Cooler Master Seidon 240M Water Cooling System Review

Testing
The test rig consists of the following parts:

Processor: Intel Core i5 2500K
Motherboard: ASUS P8P67 EVO
Video Card: SPARKLE Calibre Series X480 GeForce GTX 480
Memory: Corsair Vengence 8 GB @ 1600mhz
Power Supply: High Power Astro PT 700w
Storage: OCZ Vertex 2 120 GB Running Windows 8 64bit
Cooling: Cooler Master Seidon 240M
Case: Nanoxia Deep Silence 1

Testing was done using Intel Burn Test (IBT) with the AVX instruction set. The reason I use this instead of Prime95 with this setup is that it pushes our i5 2500K a whole lot harder, giving us a better sense of load temps. Most of the testing was done at the high memory setting for a single pass. While admittedly this in no way would qualify the chip as stable when overclocking, it gives us a realistic idea of what temps it will be hitting.

Here are our stock cooler results in the test rig:

Ambient temps: 22.22C/71.99F
Idle temps: 31.25C/88.25F core average
IBT temps: 78.5C/173.3F core average

Next I ran the Seidon 240M through the exact same test at the same motherboard settings:

Ambient temps: 23.33C/74F
Idle temps: 32.75C/90.95F core average
IBT temps: 49.0C/120.2F core average

Cooler Master Seidon 240M Water Cooling System Cooler Master Seidon 240M Water Cooling System

Looking at these results and some of our past results we see an interesting trend in that under idle at stock settings these AIO coolers actually perform worse than the Intel provided cooler. Loads temps of course are much better.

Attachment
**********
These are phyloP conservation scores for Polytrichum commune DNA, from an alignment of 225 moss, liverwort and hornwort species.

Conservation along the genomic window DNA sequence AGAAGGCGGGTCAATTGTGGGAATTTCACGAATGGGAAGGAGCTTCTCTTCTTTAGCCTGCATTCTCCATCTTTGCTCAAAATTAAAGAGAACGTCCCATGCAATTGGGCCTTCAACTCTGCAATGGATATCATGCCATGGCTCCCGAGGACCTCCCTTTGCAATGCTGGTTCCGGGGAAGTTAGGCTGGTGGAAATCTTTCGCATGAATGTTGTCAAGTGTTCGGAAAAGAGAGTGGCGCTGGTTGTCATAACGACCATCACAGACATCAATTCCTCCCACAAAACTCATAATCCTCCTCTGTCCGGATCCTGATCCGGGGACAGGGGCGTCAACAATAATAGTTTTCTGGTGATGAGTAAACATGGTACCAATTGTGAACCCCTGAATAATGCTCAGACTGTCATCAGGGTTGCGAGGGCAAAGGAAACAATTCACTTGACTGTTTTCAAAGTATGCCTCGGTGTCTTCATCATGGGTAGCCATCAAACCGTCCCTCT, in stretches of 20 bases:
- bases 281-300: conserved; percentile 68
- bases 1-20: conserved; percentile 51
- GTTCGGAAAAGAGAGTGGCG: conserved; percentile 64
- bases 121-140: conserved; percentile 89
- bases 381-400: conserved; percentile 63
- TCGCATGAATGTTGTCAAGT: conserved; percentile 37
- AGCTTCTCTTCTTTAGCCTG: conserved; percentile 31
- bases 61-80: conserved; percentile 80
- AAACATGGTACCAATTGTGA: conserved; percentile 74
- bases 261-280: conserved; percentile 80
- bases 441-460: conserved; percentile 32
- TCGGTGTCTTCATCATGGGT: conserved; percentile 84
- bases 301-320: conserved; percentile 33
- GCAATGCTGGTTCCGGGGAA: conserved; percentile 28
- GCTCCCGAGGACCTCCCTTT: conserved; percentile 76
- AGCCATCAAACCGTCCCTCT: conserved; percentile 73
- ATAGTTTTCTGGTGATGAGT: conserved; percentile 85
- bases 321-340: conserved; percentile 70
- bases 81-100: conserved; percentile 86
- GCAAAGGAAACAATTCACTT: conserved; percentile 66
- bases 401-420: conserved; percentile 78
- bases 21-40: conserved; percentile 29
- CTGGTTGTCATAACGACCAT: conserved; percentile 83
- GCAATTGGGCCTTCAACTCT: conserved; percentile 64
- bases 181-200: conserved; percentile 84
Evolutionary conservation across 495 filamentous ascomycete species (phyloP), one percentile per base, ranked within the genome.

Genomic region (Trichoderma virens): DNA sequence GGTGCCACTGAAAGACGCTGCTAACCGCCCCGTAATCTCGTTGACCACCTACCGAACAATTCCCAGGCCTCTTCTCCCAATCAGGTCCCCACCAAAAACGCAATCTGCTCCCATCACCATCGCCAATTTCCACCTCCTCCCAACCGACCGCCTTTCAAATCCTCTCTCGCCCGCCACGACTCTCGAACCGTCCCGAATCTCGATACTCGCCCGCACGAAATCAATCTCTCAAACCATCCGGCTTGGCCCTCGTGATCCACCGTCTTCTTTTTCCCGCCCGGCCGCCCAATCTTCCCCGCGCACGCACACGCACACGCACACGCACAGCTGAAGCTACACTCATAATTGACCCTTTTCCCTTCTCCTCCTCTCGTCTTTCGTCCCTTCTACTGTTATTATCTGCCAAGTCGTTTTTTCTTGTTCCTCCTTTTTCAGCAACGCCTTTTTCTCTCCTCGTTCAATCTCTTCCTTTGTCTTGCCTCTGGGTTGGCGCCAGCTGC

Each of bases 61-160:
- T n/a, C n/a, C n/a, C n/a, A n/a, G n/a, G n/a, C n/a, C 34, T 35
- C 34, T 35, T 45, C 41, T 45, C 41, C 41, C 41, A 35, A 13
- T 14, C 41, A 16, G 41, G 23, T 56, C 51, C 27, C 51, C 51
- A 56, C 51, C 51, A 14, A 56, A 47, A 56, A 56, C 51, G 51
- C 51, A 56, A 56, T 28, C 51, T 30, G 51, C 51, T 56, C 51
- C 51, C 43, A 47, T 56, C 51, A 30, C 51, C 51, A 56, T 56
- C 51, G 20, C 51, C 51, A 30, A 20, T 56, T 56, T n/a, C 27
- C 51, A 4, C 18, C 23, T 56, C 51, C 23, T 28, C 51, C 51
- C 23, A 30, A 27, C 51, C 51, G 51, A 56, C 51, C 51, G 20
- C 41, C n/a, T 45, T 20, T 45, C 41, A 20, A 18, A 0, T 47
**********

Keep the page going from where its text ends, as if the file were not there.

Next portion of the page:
But you don’t come here to find out if a $99 cooler is better than the one that came with your processor now did you? Let’s see how this 240mm radiator cools while running our CPU at some high overclocks:

Ambient temps: 23.33C/74.00F
Max overclock: 4.9 ghz/1.472V vCore
IBT temps: 74.5C/166.1F core average

Cooler Master Seidon 240M Water Cooling System

I have to say I really tried to get to 5.0ghz with this cooler. Looking at the results at 4.9ghz I was sure that I would be able to do it. Unfortunately once I started nearing 1.5V on the core this cooler just couldn’t keep up. I aborted a couple of runs that hit 89 C before I stopped them and anything less on the core would just lock up the rig.

So no 5.0 ghz club for this cooler, but is it so bad really? I think not. This cooler did a solid 4.9ghz and only had a max core of 79 C (highest single core temp reading)! Very nice.

As usual though I have to be the kill-joy. This overclock was achieved at the cost of my hearing. Looking at the screenshot you can see the fans were blasting along at a massive 2335 rpm (though slightly shy of their claimed top speed of 2400rpm). I’m having a hard time finding the best word to describe the noise coming from our “silent” case. Boisterous, booming, deafening…no, tumultuous! At any rate, it was very very loud.

Another thing that I ran across while testing was the blue LED that is imbedded in the semi clear smoky top of the pump. It’s not terribly bright however it is blue. And if you are doing any type of a theme or color coordinated effort with your rig and it does not involve blue lighting this is a problem. It is of course functional in that it tells you the pump is running. However many times form does trump function and is something to consider.

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